>Yes, we can read. A few of us can even write.


Every time I drive down I-55 from Memphis to Jackson to visit my mother, I am bothered by this billboard just north of Jackson that says, “Our Children Can’t Read—We Are All Losers.” I keep meaning to take a picture of it, but I’ve never taken the time to stop and get out of the car on the interstate to snap it. So, I Googled it today and found this photo on a blog written by folks who researched the source of the billboard and discovered that it was “the result of a citizen group from Tupelo, MS that is advocating use of the Orton-Gillingham method of instruction, a method of teaching reading to dyslexic students that has been in use in some form since the 1930s. So, this billboard is arguing that reading levels are so bad in MS, that a special-needs-student approach is warranted, generally.” Now I’m not an educator and I have no idea whether or not this method would be a helpful approach for students who are struggling with reading, but that’s not the point. The point is the billboard is offensive.

So, on Thursday when I was driving from Jackson (where I visited Mom) to Oxford for a writing class, I saw the billboard again—this time along Highway 6 from the interstate to the Ole Miss Campus. The image is just disturbing. I grew up in Mississippi, and whether or not the state is having education issues, it’s just wrong to advertise your problems on a billboard for all the world to see! Every time I see that billboard, I think about a really positive advertisement I saw for Mississippi a while back—at the first Mississippi Writers Guild Conference in Clinton in August of 2007. And yesterday I found the same ad in the June issue of Desoto Magazine—the issue that contains my friend, Herman King’s essay, “Southern Intrusions,” and another friend, Karen Mayer’s book review of In the Sanctuary of Outcasts, by Neil White. The ad campaign highlights many of Mississippi’s strengths, but the one I want to focus on here is this one:

“Yes, we can read. A few of us can even write.” And there are photos of 14 famous writers, all from Mississippi. (Click on the ad to read all the names in small print.)

One of those writers is Barry Hannah, Pulitzer Prize nominee and long time Writer-in-Residence at Ole Miss. A couple of my writing group buddies took Barry’s creative writing class this past semester, and one of them let me know about a series of Thursday afternoon workshops he’s offering this summer. Although I don’t usually write fiction, I whipped off a short story, “Holy Water,” and made copies for the group to critique during the workshop yesterday, and it was well worth the time! It was a small group that included Barry, Jack Pendarvis (author and Oxford resident), Elizabeth Kaiser, who studies with Barry and teaches in the MFA program, and Doug McLain, Herman King and me, all three of us from the Yoknapatawpha Writers Group. We actually split our time between the Blind Pig and the upstairs bar at City Grocery, which doesn’t open until 4 and the workshop started at 3:30. (They’re still working out the logistics.)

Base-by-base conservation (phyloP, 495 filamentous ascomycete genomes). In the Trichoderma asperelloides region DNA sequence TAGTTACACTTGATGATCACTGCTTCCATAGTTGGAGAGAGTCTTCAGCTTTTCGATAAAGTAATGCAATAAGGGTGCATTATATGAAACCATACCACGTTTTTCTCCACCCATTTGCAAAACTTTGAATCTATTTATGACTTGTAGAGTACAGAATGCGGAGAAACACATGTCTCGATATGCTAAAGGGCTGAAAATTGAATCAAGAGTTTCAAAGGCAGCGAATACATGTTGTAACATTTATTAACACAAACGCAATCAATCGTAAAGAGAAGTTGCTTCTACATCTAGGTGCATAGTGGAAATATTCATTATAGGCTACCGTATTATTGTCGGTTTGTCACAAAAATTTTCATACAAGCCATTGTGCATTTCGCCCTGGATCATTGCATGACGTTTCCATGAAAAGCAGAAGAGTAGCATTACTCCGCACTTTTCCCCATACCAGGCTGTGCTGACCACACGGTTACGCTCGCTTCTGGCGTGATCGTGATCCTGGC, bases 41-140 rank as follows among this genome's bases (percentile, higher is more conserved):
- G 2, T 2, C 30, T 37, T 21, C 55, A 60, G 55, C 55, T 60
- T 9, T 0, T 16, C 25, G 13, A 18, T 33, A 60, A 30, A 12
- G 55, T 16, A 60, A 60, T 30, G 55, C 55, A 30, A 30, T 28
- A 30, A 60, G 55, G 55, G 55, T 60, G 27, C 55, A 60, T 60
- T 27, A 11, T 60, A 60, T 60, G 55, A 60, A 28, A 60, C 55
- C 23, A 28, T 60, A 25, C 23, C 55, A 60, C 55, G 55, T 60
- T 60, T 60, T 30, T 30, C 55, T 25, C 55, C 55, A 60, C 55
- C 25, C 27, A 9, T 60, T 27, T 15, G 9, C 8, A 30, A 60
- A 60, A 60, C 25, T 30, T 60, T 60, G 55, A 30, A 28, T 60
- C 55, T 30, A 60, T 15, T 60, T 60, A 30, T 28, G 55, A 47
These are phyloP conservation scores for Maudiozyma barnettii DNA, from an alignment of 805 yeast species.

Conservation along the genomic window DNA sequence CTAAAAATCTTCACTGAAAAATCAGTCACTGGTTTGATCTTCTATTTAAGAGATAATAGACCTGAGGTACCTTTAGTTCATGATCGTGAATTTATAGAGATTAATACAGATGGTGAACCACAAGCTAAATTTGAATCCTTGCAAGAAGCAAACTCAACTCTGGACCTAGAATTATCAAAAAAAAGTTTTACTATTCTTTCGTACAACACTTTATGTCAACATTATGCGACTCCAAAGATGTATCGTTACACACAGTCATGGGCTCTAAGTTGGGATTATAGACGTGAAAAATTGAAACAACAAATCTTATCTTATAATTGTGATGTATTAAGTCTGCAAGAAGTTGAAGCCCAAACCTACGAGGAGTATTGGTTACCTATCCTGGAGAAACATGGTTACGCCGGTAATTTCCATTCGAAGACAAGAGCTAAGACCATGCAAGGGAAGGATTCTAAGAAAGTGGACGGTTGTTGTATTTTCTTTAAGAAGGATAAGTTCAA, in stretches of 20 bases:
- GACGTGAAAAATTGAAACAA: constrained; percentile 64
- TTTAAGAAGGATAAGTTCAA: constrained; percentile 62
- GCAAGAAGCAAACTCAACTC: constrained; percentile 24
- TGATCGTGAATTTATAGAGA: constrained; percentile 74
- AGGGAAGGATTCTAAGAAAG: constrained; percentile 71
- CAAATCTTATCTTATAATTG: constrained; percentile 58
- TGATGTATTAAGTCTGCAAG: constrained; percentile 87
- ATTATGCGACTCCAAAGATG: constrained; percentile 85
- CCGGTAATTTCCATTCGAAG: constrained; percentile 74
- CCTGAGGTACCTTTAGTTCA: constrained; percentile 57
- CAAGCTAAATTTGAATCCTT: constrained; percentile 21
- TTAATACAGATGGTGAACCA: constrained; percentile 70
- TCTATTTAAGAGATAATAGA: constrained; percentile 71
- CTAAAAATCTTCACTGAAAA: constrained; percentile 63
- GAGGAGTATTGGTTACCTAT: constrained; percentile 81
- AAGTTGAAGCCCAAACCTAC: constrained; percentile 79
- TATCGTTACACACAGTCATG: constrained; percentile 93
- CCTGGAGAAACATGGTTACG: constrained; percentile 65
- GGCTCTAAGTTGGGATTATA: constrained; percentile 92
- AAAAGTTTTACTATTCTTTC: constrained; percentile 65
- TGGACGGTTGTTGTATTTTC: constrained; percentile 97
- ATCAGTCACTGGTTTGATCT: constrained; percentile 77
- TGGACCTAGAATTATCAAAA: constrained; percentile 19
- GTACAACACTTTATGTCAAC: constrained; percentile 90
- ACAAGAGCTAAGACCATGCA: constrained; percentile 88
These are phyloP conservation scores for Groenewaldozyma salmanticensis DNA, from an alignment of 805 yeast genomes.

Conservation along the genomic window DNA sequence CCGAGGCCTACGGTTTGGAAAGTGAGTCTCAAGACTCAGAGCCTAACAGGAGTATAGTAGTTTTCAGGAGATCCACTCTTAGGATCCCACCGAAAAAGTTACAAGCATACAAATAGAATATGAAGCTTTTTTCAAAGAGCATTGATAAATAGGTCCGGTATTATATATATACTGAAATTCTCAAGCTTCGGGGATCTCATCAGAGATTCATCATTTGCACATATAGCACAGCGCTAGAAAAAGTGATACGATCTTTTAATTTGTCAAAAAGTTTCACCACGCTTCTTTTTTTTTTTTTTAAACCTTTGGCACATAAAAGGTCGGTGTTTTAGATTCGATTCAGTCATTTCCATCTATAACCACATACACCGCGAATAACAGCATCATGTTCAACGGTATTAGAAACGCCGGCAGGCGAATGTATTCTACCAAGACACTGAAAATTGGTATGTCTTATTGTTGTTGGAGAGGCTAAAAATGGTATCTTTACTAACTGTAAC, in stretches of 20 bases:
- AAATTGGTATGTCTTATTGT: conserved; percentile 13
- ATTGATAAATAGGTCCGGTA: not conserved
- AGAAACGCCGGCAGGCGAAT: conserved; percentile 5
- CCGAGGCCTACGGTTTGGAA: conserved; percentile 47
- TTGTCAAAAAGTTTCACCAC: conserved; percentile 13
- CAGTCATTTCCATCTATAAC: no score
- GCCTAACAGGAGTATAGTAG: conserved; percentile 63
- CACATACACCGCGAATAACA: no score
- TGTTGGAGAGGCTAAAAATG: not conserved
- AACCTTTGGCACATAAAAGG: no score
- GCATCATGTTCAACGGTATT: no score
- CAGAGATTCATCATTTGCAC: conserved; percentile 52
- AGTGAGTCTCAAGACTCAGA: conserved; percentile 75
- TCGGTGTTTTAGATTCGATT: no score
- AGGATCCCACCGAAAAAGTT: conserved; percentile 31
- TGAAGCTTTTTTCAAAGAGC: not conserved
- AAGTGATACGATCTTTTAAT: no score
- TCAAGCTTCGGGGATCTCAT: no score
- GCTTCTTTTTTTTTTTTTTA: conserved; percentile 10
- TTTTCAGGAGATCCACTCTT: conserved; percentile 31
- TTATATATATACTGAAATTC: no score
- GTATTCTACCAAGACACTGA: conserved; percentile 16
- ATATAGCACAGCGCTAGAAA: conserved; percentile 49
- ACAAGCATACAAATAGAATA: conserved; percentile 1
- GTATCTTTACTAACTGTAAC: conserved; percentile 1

Okay, my excuse for the poor quality of my workshop writing sample is that I stayed up until 2:30 a.m. the night before the workshop writing my story (‘cause I didn’t know I could go for just one class until that day—if you want to get in on any of the next 3 classes, let me know and I’ll put you in touch with Barry’s “people”) but truthfully, Barry’s comments pointed out flaws which I can see are patterns in much of my writing, like this one:

Be more concrete—like O’Connor and Hemingway.

I tend to be too vague, often because I’m writing memoir and I’m not clear yet how much I want to reveal about certain things. It’s interesting to me that Barry wrote across the top of my story, “This is a narrative essay.” It was really a fiction story, but evidently my essay style came through. When Barry added that it’s okay to be less concrete and more reflective when writing nonfiction, I was relieved. (And he said I can bring an essay rather than a fiction story for the next class! Yea!)

Both Barry and Jack felt my main character in “Holy Water” (a teenage girl who is looking for the heights of pleasure in religious experiences and sex) was too unrealistic in her expectations. Barry said, “Life is messy. You’ll never get what you need.”

Of course I argued with him: “But you can’t really expect women to accept that!”

He felt that my story was too melodramatic, too forced. I got his point, but let me just say there was a lot of testosterone in the room when the critiquing was going on!

Several of Barry and Jack’s comments were helpful to all three of us who submitted writing samples:

“Don’t use an adjective that’s not surgically precise.”

“Find the heart of the story and make sure everything drives towards it. Cut the rest and save it for another story.”

“Don’t force Southern culture in your writing or it will become cliche. Believing you have automatic charm because you’re a Southern writer is a huge mistake. As Flannery O’Connor said, ‘you can never be too regionalist, but you can be too local color.’”

There were lots of great specifics offered about each of our writing samples, and I’m sure we’ll all be back! I can’t go next Thursday, but plan to return on July 2… with an essay in hand next time! Remember, if you’d like to go, send me an email and I’ll get you in touch with Barry’s people! Meanwhile, have a great weekend!

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